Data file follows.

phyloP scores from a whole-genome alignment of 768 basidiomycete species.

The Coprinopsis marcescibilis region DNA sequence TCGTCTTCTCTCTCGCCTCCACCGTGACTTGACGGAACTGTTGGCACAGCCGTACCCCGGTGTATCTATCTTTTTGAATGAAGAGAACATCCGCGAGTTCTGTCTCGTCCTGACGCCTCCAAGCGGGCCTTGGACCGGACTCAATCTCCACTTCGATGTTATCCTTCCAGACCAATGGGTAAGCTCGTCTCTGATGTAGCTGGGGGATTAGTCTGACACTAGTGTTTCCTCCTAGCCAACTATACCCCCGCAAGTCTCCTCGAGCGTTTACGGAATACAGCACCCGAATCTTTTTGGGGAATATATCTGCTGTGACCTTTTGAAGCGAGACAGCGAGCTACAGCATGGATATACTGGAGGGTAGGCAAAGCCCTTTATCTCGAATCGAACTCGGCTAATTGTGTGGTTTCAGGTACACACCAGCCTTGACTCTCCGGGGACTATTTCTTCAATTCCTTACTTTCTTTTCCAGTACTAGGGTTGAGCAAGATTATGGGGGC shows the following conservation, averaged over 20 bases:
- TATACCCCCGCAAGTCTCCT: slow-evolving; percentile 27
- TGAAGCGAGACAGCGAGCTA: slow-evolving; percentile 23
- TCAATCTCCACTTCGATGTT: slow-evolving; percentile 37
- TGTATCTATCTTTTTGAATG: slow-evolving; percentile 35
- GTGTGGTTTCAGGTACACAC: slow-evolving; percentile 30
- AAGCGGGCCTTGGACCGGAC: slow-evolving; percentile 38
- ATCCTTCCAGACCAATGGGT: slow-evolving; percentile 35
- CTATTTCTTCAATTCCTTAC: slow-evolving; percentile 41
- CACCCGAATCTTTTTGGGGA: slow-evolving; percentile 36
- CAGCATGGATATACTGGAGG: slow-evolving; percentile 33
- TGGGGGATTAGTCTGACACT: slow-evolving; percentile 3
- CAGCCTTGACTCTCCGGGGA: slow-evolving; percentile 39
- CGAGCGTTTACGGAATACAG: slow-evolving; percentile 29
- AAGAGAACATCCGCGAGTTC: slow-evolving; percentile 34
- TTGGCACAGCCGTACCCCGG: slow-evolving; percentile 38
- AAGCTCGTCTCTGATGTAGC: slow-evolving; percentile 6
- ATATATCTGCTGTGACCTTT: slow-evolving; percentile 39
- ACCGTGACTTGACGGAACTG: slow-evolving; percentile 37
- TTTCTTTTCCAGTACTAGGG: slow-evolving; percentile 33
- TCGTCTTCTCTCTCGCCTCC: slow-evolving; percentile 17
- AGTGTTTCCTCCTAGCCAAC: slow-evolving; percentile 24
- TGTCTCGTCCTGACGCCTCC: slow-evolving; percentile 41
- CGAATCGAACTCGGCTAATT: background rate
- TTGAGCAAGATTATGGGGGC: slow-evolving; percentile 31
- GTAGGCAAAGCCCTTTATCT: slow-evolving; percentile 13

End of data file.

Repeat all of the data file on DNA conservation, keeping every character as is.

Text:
phyloP scores from a whole-genome alignment of 768 basidiomycete species.

The Coprinopsis marcescibilis region DNA sequence TCGTCTTCTCTCTCGCCTCCACCGTGACTTGACGGAACTGTTGGCACAGCCGTACCCCGGTGTATCTATCTTTTTGAATGAAGAGAACATCCGCGAGTTCTGTCTCGTCCTGACGCCTCCAAGCGGGCCTTGGACCGGACTCAATCTCCACTTCGATGTTATCCTTCCAGACCAATGGGTAAGCTCGTCTCTGATGTAGCTGGGGGATTAGTCTGACACTAGTGTTTCCTCCTAGCCAACTATACCCCCGCAAGTCTCCTCGAGCGTTTACGGAATACAGCACCCGAATCTTTTTGGGGAATATATCTGCTGTGACCTTTTGAAGCGAGACAGCGAGCTACAGCATGGATATACTGGAGGGTAGGCAAAGCCCTTTATCTCGAATCGAACTCGGCTAATTGTGTGGTTTCAGGTACACACCAGCCTTGACTCTCCGGGGACTATTTCTTCAATTCCTTACTTTCTTTTCCAGTACTAGGGTTGAGCAAGATTATGGGGGC shows the following conservation, averaged over 20 bases:
- TATACCCCCGCAAGTCTCCT: slow-evolving; percentile 27
- TGAAGCGAGACAGCGAGCTA: slow-evolving; percentile 23
- TCAATCTCCACTTCGATGTT: slow-evolving; percentile 37
- TGTATCTATCTTTTTGAATG: slow-evolving; percentile 35
- GTGTGGTTTCAGGTACACAC: slow-evolving; percentile 30
- AAGCGGGCCTTGGACCGGAC: slow-evolving; percentile 38
- ATCCTTCCAGACCAATGGGT: slow-evolving; percentile 35
- CTATTTCTTCAATTCCTTAC: slow-evolving; percentile 41
- CACCCGAATCTTTTTGGGGA: slow-evolving; percentile 36
- CAGCATGGATATACTGGAGG: slow-evolving; percentile 33
- TGGGGGATTAGTCTGACACT: slow-evolving; percentile 3
- CAGCCTTGACTCTCCGGGGA: slow-evolving; percentile 39
- CGAGCGTTTACGGAATACAG: slow-evolving; percentile 29
- AAGAGAACATCCGCGAGTTC: slow-evolving; percentile 34
- TTGGCACAGCCGTACCCCGG: slow-evolving; percentile 38
- AAGCTCGTCTCTGATGTAGC: slow-evolving; percentile 6
- ATATATCTGCTGTGACCTTT: slow-evolving; percentile 39
- ACCGTGACTTGACGGAACTG: slow-evolving; percentile 37
- TTTCTTTTCCAGTACTAGGG: slow-evolving; percentile 33
- TCGTCTTCTCTCTCGCCTCC: slow-evolving; percentile 17
- AGTGTTTCCTCCTAGCCAAC: slow-evolving; percentile 24
- TGTCTCGTCCTGACGCCTCC: slow-evolving; percentile 41
- CGAATCGAACTCGGCTAATT: background rate
- TTGAGCAAGATTATGGGGGC: slow-evolving; percentile 31
- GTAGGCAAAGCCCTTTATCT: slow-evolving; percentile 13